“What a season,” was the text message Liverpool boss Jurgen Klopp sent his assistant, Pepijn Lijnders, the morning after the Merseysiders’ 2021/22 league season finally came to an end, missing out on the league title by a point for the second time in four seasons.
Ultimately, the Reds’ attempt to achieve what no other English side had ever done was scuppered by two results. Still, their quadruple pursuit went further than any other team in history had ever done, with it still a possibility late into the final game of the league season on May 22nd.
Defeat in the Champions League final a week later meant it was two from four trophies and Klopp’s side were forced to settle for a domestic cup double. But it did not deter supporters, who recognised the truly incredible season by lining the streets of Liverpool for an unprecedented parade the day after the night in Paris; all 500,000 people.
“Mate, what am I f**king seeing,” was the candid shout from James Milner to Jordan Henderson on the bus as it hit Liverpool’s waterfront, with the veteran midfielder later saying that the parade played a role in his mind when signing a new contract. “I think it will make us all even hungrier for success,” said the 36-year-old.
Ibrahima Konate and Joe Gomez are others to have discussed the impact of the parade. “I don’t think there’s another team in the world that could lose the final and come back to that sort of reception and support,” said Gomez.
So, how do Liverpool improve when they were one dodgy VAR handball decision and one win in Paris away from winning everything? Here’s five ideas.
1. Score goals in finals
It’s an obvious one when looking at the basic facts of the season; Liverpool played in three major cup finals and didn’t score a single goal in 300 minutes.
With the firepower of Mo Salah, Sadio Mane, Roberto Firmino and Diogo Jota, who hit 86 goals between them last season, plus January arrival Luis Diaz, Liverpool should be able to find a way to win finals before they went to extra-time and penalties – as the two domestic ones did against Chelsea.
Does this point to a problem with creativity in midfield against well-drilled, elite defences like Chelsea and Real Madrid? The addition of Fabio Carvalho, a goalscoring midfielder, could aid in this area.
2. Be less predictable
Carlo Ancelotti’s words after the Champions League final are certainly worth considering, with the Real Madrid boss saying he knew how Liverpool would play.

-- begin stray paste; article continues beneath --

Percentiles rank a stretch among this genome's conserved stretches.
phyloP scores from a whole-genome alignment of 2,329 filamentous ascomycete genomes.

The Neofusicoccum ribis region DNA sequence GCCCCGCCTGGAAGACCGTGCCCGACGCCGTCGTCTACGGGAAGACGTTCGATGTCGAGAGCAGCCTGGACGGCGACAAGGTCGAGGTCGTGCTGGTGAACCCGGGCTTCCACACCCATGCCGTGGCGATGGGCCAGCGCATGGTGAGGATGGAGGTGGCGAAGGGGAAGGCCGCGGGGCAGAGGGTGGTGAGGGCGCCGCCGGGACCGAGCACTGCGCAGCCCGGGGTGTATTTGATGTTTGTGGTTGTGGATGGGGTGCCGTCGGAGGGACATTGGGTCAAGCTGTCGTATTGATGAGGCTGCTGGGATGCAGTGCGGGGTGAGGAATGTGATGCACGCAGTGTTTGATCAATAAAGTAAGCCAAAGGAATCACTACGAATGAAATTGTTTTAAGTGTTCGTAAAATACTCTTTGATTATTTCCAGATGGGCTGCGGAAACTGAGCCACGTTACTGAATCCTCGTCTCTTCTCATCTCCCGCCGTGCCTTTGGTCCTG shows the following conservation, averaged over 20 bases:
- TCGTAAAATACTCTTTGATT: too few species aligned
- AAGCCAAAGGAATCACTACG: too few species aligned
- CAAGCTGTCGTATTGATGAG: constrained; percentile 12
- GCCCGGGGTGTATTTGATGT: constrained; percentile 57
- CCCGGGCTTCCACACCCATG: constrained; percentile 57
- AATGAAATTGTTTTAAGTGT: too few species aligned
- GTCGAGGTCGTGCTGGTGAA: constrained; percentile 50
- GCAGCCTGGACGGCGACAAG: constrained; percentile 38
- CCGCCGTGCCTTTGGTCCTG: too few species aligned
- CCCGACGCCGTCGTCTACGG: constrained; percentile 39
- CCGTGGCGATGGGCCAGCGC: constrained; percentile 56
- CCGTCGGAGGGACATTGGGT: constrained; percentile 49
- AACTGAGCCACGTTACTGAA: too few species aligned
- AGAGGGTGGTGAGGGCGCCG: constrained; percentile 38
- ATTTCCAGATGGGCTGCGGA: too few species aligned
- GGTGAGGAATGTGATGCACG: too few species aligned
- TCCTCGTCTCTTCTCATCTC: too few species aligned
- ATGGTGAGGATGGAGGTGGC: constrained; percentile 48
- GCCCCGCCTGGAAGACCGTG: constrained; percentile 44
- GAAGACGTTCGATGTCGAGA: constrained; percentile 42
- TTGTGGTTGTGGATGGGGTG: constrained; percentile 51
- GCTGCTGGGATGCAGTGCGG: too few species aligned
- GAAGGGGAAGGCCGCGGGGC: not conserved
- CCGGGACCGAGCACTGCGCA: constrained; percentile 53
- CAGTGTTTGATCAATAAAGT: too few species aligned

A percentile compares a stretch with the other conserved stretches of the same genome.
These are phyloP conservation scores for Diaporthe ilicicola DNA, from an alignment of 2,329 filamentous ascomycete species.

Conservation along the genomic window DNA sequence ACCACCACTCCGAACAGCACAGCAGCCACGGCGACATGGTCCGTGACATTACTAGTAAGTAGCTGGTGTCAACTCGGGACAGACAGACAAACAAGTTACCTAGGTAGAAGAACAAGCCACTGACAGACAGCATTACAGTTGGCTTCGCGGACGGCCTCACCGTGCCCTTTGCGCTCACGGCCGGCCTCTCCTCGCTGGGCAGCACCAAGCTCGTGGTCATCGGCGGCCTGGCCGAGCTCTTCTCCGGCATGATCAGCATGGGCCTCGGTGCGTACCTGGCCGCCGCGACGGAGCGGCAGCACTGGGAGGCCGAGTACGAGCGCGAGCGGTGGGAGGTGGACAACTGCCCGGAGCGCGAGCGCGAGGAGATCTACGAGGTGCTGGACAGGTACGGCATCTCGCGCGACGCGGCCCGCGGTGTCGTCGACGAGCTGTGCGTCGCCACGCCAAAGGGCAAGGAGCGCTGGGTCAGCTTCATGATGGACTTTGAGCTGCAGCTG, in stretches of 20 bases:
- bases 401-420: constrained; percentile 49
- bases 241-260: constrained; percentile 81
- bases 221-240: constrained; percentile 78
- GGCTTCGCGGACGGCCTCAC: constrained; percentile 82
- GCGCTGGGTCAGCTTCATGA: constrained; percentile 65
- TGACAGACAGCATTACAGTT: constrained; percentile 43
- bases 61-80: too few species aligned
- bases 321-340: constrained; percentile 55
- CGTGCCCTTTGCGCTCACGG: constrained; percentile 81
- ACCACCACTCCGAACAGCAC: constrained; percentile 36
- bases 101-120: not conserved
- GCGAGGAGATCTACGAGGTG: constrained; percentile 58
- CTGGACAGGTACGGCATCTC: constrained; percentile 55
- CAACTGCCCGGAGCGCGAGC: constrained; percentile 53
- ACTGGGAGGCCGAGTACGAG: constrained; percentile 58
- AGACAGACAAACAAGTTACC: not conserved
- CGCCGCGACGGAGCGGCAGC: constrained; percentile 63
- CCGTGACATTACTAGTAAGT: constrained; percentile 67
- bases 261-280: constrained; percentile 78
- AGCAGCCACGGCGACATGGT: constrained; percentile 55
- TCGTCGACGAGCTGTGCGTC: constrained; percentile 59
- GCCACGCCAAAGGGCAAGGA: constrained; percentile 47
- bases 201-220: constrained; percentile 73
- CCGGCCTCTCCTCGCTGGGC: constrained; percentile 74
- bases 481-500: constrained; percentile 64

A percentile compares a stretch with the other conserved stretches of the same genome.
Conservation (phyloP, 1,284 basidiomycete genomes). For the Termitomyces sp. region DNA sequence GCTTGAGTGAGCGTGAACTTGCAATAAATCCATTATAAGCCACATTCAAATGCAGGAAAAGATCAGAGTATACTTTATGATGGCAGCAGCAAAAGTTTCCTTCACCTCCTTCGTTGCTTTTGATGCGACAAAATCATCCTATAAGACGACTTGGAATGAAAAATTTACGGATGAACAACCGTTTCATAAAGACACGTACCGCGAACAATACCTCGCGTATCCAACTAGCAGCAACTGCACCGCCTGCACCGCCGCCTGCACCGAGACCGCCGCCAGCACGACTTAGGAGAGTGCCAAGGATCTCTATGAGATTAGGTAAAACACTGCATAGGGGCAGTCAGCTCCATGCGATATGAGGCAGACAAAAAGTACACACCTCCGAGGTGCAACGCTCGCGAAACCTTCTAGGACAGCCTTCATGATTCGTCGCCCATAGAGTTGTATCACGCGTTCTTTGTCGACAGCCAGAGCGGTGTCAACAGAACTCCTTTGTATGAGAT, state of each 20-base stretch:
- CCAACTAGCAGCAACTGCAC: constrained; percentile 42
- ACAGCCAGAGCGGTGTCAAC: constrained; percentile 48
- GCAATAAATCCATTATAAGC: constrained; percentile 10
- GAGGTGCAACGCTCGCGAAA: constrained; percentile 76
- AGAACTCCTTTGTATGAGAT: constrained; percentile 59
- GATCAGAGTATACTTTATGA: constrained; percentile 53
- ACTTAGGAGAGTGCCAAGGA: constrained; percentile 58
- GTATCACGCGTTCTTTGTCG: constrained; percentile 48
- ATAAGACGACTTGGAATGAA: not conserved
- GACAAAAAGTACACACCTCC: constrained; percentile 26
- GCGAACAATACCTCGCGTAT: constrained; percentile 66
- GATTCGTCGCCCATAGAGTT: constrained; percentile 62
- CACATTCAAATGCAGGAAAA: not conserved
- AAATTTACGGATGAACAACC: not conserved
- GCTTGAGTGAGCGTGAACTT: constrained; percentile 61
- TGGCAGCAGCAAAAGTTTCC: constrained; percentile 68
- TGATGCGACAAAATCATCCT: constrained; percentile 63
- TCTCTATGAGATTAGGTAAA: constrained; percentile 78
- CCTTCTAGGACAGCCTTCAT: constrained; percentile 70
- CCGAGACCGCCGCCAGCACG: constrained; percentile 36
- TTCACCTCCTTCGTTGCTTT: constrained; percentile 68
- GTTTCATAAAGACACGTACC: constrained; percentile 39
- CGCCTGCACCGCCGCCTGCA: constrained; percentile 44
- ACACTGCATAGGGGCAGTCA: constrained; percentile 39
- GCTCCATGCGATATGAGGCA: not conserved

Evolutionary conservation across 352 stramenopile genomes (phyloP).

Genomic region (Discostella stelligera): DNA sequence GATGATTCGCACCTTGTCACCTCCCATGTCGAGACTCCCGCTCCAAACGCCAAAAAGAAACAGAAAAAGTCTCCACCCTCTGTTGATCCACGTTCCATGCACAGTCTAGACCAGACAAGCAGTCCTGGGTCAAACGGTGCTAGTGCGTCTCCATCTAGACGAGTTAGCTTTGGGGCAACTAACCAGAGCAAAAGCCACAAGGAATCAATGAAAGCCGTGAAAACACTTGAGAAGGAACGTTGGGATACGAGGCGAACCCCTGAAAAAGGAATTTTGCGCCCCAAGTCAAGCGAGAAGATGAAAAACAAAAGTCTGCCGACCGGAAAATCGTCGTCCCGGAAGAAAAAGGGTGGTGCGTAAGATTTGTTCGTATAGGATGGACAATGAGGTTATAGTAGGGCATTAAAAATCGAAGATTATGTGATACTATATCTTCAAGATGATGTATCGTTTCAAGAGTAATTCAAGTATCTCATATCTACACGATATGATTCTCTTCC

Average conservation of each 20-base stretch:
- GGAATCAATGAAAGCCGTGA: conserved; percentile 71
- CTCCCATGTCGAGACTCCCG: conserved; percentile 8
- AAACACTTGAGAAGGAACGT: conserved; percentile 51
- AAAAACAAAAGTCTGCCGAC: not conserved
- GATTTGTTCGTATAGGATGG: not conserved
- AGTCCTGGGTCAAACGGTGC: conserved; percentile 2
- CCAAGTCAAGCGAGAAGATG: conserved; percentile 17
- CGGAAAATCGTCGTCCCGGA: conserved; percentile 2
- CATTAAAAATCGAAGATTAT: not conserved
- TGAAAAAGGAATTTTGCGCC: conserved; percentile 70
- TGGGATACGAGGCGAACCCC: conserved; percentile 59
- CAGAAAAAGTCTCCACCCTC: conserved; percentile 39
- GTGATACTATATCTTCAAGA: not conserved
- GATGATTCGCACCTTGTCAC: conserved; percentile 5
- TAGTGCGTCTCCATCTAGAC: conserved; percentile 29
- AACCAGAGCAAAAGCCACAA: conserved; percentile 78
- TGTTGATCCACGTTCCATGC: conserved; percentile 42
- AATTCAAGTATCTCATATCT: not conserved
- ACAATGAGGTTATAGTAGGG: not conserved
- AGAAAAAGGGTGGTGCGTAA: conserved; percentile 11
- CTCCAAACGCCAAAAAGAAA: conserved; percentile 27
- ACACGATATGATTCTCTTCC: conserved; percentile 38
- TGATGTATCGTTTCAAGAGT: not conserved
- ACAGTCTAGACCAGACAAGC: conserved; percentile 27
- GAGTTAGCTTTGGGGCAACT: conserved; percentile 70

“I think it helped that Liverpool were easier to decipher than the others,” he said. “They have a very clear identity and we could prepare the way that we did. We knew what strategy to take – don’t give them space behind the defence to run into.”
Having a clear identity is good for many reasons, but not at the extent of becoming predictable to play against. Being unpredictable in attack is a key fundamental for any football team.
Klopp’s response to this could well be the addition of Darwin Nunez – a more traditional No.9 who hints at a change of point in attack for the Reds. He’s far more likely to be playing on the last defender than Liverpool’s other centre-forward options, and gives more physical and aerial presence. He gets into the box more often, in a way that Divock Origi did as a substitute on occasion to change games.
3. Turn draws into wins
Forgive us if you’ve heard this one before, but four draws achieves fewer points than two wins and two defeats. Draws cost titles – Liverpool should know it.
2021/22 saw Liverpool suffer just two defeats – one fewer than the champions. Adding to similar tales in 2018/19 (one defeat vs four for City) and 2008/09 (two defeats vs four for champions Man United). Seven times in Premier League history has a team lost fewer games than the title winners – and three of them were Liverpool.
Especially disappointing draws for the Reds last season were against Brentford and Brighton early on, shipping five goals to two bottom-half teams and squandering a 2-0 lead at home to the Seagulls. Another that stings is the 2-2 away to Tottenham in December which Liverpool played despite missing Virgil van Dijk, Fabinho and Thiago due to covid isolation. Tyler Morton was given a debut in midfield alongside James Milner at a time when most teams were having games postponed for such absences.
4. Improve results against the top rivals
In games against Man City, Tottenham and Chelsea last season, Liverpool drew all six. 12 points gone in vital matches. Turning just one of those into a win would’ve seen the title land at Anfield.
In the ‘big six’ head-to-heads, Liverpool took 15 points compared to Man City’s 20. A five-point swing in the title race is extremely decisive.
Which brings us to our next point…
5. Take at least four points in the games against City
Two of the last four league campaigns have seen City win the title by a point over Klopp’s side. The finest of margins – such as an absolutely blatant handball decision – can decide a title now such is the near-perfect levels these two teams have raised the bar to.
Last season, results in the head to head league encounters both ended 2-2. The last time Liverpool beat City in the league was in 2019/20… when they went on to win the title. The Reds have only beat the Citizens once in the last eight league games.
Quite frankly, Liverpool have to take more points from the games against City than City take. A win each won’t do, two draws won’t do. It’s a minimum of four points required from the two games in order to have some swing in the title race.
City, again, have the slight advantage this coming season, with the game at the Etihad coming in the second half of the season. Liverpool must win the fixture at Anfield in October if they are to win the title.